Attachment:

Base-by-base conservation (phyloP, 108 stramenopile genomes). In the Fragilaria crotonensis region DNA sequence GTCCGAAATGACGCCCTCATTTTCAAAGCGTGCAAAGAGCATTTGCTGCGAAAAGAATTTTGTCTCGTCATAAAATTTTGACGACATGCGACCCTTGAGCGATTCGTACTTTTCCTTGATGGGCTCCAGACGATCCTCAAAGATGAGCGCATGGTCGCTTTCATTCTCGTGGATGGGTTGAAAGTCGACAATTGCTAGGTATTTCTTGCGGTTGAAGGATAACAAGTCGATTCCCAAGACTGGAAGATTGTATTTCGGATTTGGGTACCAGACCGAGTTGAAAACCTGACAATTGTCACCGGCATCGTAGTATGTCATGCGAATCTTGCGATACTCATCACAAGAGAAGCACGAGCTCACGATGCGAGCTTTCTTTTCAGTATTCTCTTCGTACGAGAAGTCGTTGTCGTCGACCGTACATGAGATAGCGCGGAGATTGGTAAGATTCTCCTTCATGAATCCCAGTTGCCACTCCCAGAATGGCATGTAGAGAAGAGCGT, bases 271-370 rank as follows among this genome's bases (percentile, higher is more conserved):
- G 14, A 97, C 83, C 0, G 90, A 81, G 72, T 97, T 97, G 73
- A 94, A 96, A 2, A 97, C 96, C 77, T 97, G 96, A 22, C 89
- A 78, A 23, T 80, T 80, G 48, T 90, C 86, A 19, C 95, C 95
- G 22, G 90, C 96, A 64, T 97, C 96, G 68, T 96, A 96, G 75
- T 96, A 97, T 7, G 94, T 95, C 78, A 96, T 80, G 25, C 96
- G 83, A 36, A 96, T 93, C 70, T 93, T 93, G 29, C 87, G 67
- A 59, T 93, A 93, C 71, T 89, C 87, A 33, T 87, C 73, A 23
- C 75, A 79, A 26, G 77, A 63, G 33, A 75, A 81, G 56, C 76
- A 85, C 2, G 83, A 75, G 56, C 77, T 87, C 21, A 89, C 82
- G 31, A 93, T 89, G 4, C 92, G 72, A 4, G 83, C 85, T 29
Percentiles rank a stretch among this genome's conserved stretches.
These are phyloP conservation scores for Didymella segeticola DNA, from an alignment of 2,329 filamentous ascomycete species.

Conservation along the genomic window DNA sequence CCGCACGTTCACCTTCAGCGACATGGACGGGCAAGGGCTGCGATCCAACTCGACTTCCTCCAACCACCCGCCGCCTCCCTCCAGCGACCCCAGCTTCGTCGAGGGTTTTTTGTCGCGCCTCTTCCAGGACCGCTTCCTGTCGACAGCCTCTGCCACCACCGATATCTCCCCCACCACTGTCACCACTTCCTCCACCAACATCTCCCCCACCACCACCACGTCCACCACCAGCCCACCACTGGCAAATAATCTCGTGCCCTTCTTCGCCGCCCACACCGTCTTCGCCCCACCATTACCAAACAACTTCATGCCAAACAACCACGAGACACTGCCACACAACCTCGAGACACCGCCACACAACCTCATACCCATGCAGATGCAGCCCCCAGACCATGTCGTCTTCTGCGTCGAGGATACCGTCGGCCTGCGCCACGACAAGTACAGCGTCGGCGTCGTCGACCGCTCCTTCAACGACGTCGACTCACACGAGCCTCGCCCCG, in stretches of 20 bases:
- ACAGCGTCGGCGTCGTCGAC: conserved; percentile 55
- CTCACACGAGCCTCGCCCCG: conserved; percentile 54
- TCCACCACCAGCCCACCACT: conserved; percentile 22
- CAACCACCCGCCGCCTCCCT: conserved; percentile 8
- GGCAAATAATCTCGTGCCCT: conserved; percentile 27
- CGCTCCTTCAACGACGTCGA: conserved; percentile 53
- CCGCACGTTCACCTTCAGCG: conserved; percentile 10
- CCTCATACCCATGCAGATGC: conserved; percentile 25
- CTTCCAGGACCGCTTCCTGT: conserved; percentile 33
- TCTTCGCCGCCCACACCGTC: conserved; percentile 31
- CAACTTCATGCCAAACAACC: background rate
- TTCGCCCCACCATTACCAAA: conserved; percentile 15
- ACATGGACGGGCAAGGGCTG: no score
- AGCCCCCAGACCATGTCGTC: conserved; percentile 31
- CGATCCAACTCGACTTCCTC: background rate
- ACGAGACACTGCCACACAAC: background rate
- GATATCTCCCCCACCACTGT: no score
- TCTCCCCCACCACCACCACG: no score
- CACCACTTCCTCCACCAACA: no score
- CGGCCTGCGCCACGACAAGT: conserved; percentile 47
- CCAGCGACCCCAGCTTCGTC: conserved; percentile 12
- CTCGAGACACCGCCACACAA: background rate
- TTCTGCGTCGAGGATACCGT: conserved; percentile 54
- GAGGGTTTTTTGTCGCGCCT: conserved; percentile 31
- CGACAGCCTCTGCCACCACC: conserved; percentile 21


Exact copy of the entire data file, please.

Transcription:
Base-by-base conservation (phyloP, 108 stramenopile genomes). In the Fragilaria crotonensis region DNA sequence GTCCGAAATGACGCCCTCATTTTCAAAGCGTGCAAAGAGCATTTGCTGCGAAAAGAATTTTGTCTCGTCATAAAATTTTGACGACATGCGACCCTTGAGCGATTCGTACTTTTCCTTGATGGGCTCCAGACGATCCTCAAAGATGAGCGCATGGTCGCTTTCATTCTCGTGGATGGGTTGAAAGTCGACAATTGCTAGGTATTTCTTGCGGTTGAAGGATAACAAGTCGATTCCCAAGACTGGAAGATTGTATTTCGGATTTGGGTACCAGACCGAGTTGAAAACCTGACAATTGTCACCGGCATCGTAGTATGTCATGCGAATCTTGCGATACTCATCACAAGAGAAGCACGAGCTCACGATGCGAGCTTTCTTTTCAGTATTCTCTTCGTACGAGAAGTCGTTGTCGTCGACCGTACATGAGATAGCGCGGAGATTGGTAAGATTCTCCTTCATGAATCCCAGTTGCCACTCCCAGAATGGCATGTAGAGAAGAGCGT, bases 271-370 rank as follows among this genome's bases (percentile, higher is more conserved):
- G 14, A 97, C 83, C 0, G 90, A 81, G 72, T 97, T 97, G 73
- A 94, A 96, A 2, A 97, C 96, C 77, T 97, G 96, A 22, C 89
- A 78, A 23, T 80, T 80, G 48, T 90, C 86, A 19, C 95, C 95
- G 22, G 90, C 96, A 64, T 97, C 96, G 68, T 96, A 96, G 75
- T 96, A 97, T 7, G 94, T 95, C 78, A 96, T 80, G 25, C 96
- G 83, A 36, A 96, T 93, C 70, T 93, T 93, G 29, C 87, G 67
- A 59, T 93, A 93, C 71, T 89, C 87, A 33, T 87, C 73, A 23
- C 75, A 79, A 26, G 77, A 63, G 33, A 75, A 81, G 56, C 76
- A 85, C 2, G 83, A 75, G 56, C 77, T 87, C 21, A 89, C 82
- G 31, A 93, T 89, G 4, C 92, G 72, A 4, G 83, C 85, T 29
Percentiles rank a stretch among this genome's conserved stretches.
These are phyloP conservation scores for Didymella segeticola DNA, from an alignment of 2,329 filamentous ascomycete species.

Conservation along the genomic window DNA sequence CCGCACGTTCACCTTCAGCGACATGGACGGGCAAGGGCTGCGATCCAACTCGACTTCCTCCAACCACCCGCCGCCTCCCTCCAGCGACCCCAGCTTCGTCGAGGGTTTTTTGTCGCGCCTCTTCCAGGACCGCTTCCTGTCGACAGCCTCTGCCACCACCGATATCTCCCCCACCACTGTCACCACTTCCTCCACCAACATCTCCCCCACCACCACCACGTCCACCACCAGCCCACCACTGGCAAATAATCTCGTGCCCTTCTTCGCCGCCCACACCGTCTTCGCCCCACCATTACCAAACAACTTCATGCCAAACAACCACGAGACACTGCCACACAACCTCGAGACACCGCCACACAACCTCATACCCATGCAGATGCAGCCCCCAGACCATGTCGTCTTCTGCGTCGAGGATACCGTCGGCCTGCGCCACGACAAGTACAGCGTCGGCGTCGTCGACCGCTCCTTCAACGACGTCGACTCACACGAGCCTCGCCCCG, in stretches of 20 bases:
- ACAGCGTCGGCGTCGTCGAC: conserved; percentile 55
- CTCACACGAGCCTCGCCCCG: conserved; percentile 54
- TCCACCACCAGCCCACCACT: conserved; percentile 22
- CAACCACCCGCCGCCTCCCT: conserved; percentile 8
- GGCAAATAATCTCGTGCCCT: conserved; percentile 27
- CGCTCCTTCAACGACGTCGA: conserved; percentile 53
- CCGCACGTTCACCTTCAGCG: conserved; percentile 10
- CCTCATACCCATGCAGATGC: conserved; percentile 25
- CTTCCAGGACCGCTTCCTGT: conserved; percentile 33
- TCTTCGCCGCCCACACCGTC: conserved; percentile 31
- CAACTTCATGCCAAACAACC: background rate
- TTCGCCCCACCATTACCAAA: conserved; percentile 15
- ACATGGACGGGCAAGGGCTG: no score
- AGCCCCCAGACCATGTCGTC: conserved; percentile 31
- CGATCCAACTCGACTTCCTC: background rate
- ACGAGACACTGCCACACAAC: background rate
- GATATCTCCCCCACCACTGT: no score
- TCTCCCCCACCACCACCACG: no score
- CACCACTTCCTCCACCAACA: no score
- CGGCCTGCGCCACGACAAGT: conserved; percentile 47
- CCAGCGACCCCAGCTTCGTC: conserved; percentile 12
- CTCGAGACACCGCCACACAA: background rate
- TTCTGCGTCGAGGATACCGT: conserved; percentile 54
- GAGGGTTTTTTGTCGCGCCT: conserved; percentile 31
- CGACAGCCTCTGCCACCACC: conserved; percentile 21